Rain Rule

Rain Rule Frank Duckworth

The rain rule applies to a cricket match that is interrupted by rains. This is also known as the Duckworth-Lewis method and applied to one-day cricket matches that are rain-interrupted. The term was named after Frank Duckworth and Tony Lewis who devised the mathematical formula on how to decide the winner or such rain-affected matches. In this case, results are always reached through reduced overs match.

When Is The Rain Rule Used?

During the start of a cricket match, both teams have the same number of resources, same number of overs and number of wickets in hand. When a match is shortened, the resources are also reduced. The team that bats first will have their innings interrupted while the other one has a larger number of resources left to compensate for the interrupted match. When a team in stumps is interrupted, their run target will be reduced. To be able to decide who wins in a one-day cricket match that is interrupted, most likely by rain, Duckworth and Lewis formulated an equation that will determine how much a run target should be altered.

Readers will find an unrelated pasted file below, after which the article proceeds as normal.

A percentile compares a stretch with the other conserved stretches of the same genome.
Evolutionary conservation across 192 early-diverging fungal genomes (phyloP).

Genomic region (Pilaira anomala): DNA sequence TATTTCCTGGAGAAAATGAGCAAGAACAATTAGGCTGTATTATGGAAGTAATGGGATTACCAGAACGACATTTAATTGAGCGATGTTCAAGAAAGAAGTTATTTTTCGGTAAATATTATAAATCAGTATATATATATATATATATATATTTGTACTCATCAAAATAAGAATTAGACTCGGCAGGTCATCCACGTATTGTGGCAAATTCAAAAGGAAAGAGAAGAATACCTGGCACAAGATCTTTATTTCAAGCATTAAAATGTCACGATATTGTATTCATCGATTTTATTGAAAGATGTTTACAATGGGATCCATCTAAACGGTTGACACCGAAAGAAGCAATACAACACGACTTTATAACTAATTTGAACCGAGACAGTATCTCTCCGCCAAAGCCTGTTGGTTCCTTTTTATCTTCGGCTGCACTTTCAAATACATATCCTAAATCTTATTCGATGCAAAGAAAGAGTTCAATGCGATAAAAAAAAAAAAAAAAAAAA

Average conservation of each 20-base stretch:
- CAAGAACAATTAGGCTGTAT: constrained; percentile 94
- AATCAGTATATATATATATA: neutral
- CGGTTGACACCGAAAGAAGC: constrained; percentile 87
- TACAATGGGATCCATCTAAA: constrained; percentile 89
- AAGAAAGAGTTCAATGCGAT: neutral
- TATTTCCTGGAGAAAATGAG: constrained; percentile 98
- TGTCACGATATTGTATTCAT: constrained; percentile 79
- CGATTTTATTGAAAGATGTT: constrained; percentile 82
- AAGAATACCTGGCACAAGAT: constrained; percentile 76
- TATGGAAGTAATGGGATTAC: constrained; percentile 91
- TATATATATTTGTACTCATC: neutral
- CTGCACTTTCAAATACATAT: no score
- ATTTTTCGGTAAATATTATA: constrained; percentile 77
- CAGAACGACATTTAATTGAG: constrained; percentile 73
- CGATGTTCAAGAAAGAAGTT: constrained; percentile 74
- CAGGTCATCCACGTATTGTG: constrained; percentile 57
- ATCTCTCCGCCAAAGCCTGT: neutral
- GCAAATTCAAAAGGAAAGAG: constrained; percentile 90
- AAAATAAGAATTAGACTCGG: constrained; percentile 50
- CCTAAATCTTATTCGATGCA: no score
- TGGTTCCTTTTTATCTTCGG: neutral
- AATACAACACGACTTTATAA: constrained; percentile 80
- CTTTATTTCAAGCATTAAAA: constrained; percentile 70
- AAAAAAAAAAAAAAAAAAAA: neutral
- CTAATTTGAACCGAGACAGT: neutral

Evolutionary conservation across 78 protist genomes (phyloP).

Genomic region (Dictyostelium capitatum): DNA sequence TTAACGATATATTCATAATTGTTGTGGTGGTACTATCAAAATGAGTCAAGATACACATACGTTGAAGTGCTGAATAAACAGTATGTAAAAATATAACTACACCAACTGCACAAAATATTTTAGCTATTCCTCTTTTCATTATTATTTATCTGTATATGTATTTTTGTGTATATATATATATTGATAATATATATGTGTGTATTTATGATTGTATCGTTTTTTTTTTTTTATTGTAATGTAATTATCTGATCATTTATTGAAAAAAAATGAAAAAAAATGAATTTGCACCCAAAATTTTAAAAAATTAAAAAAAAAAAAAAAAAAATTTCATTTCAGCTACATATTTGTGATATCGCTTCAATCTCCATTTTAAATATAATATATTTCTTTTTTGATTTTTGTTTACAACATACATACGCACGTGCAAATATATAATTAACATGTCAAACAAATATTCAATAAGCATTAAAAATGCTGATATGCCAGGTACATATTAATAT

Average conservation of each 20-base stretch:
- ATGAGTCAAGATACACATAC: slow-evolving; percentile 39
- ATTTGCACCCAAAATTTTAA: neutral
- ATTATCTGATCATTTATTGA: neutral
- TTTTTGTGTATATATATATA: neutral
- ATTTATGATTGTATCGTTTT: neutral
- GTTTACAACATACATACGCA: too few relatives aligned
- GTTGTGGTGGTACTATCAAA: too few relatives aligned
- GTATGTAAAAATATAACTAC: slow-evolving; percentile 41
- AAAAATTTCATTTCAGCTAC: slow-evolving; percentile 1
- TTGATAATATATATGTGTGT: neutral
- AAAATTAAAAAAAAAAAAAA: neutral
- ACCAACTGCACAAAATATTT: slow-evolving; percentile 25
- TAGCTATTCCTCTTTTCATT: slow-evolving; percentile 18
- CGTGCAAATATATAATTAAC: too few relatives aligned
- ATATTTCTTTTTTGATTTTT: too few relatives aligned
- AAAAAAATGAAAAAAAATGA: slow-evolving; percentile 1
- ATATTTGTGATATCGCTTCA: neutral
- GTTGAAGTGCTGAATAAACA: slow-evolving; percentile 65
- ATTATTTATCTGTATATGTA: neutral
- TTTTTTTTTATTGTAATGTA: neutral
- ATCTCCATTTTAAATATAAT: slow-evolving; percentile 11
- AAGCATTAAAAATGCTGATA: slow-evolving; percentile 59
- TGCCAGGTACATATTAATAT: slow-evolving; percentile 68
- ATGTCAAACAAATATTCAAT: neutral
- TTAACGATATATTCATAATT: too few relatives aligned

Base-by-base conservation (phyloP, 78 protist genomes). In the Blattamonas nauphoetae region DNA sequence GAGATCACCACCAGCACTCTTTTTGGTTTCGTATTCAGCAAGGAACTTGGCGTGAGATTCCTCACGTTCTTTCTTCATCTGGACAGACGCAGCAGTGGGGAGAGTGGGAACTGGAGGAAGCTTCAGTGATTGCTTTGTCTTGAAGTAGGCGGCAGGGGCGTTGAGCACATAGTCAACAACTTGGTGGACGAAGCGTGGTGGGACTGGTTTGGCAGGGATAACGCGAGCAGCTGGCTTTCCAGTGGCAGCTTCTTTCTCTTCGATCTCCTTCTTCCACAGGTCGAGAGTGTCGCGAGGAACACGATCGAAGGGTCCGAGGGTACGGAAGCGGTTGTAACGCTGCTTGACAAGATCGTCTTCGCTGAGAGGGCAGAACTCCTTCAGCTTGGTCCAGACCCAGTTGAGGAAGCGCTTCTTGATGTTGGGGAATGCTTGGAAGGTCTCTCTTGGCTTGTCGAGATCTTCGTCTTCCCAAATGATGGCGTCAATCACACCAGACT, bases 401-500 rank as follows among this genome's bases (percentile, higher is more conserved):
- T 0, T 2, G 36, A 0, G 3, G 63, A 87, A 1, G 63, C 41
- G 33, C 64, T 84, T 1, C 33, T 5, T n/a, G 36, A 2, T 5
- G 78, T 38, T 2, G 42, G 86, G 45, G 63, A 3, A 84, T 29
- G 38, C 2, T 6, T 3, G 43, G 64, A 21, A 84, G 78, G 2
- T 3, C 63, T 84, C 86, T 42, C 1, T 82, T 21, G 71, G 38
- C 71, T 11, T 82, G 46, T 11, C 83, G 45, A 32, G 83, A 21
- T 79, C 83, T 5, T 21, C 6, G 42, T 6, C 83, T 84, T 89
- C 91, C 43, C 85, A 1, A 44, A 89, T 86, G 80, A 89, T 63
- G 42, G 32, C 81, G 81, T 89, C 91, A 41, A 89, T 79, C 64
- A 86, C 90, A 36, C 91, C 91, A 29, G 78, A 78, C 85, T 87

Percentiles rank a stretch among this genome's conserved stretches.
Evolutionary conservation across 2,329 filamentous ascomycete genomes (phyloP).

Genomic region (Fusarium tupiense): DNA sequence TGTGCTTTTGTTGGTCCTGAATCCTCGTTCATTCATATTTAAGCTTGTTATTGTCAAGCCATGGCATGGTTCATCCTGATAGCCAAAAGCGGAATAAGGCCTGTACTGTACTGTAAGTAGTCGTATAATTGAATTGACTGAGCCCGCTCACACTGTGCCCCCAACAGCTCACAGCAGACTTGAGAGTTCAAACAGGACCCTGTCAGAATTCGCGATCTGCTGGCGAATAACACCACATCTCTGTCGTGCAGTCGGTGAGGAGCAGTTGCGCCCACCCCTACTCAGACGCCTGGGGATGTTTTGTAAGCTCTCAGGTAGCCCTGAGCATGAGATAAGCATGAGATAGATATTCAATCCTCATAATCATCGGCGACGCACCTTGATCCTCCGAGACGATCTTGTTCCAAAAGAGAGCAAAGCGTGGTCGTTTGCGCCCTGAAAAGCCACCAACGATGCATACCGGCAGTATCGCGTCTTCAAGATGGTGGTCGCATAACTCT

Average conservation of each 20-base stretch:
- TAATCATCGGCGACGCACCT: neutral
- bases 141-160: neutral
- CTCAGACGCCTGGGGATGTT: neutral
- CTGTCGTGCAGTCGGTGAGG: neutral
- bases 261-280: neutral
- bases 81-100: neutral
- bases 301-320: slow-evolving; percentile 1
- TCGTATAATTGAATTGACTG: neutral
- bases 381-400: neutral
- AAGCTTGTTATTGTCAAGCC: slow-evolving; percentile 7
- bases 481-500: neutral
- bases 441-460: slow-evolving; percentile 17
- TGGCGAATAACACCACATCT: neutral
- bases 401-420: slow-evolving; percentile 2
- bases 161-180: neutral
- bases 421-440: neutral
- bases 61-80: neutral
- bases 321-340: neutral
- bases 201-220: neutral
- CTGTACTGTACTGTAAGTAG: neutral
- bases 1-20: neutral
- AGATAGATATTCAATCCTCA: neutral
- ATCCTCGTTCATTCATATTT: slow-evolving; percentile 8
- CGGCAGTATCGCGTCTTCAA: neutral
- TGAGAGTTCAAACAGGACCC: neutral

How Does the Rain Rule Works?

In a match where a team lost five wickets after receiving half of their 50 overs, stops playing due to rain. The team’s remaining resources are valued at 42.2% according to the Duckworth-Lewis Method. If 15 overs are lost due to the rain interruption, the innings will be completed after only 10 more overs. A team who has 10 overs left and five wickets have 26.1% of their resources left. To be able to calculate the resources lost and compensate for the lost overs, the resources % lost will be equivalent to the difference of the remaining resources of each team. The resources available after the rain interruption is calculated by getting the difference of 100% or the total resources available during the game by the total number of resources lost to compensate the lost overs. This number is divided by 100 and multiplied to the team score. The team with the highest score wins the rain-interrupted match.

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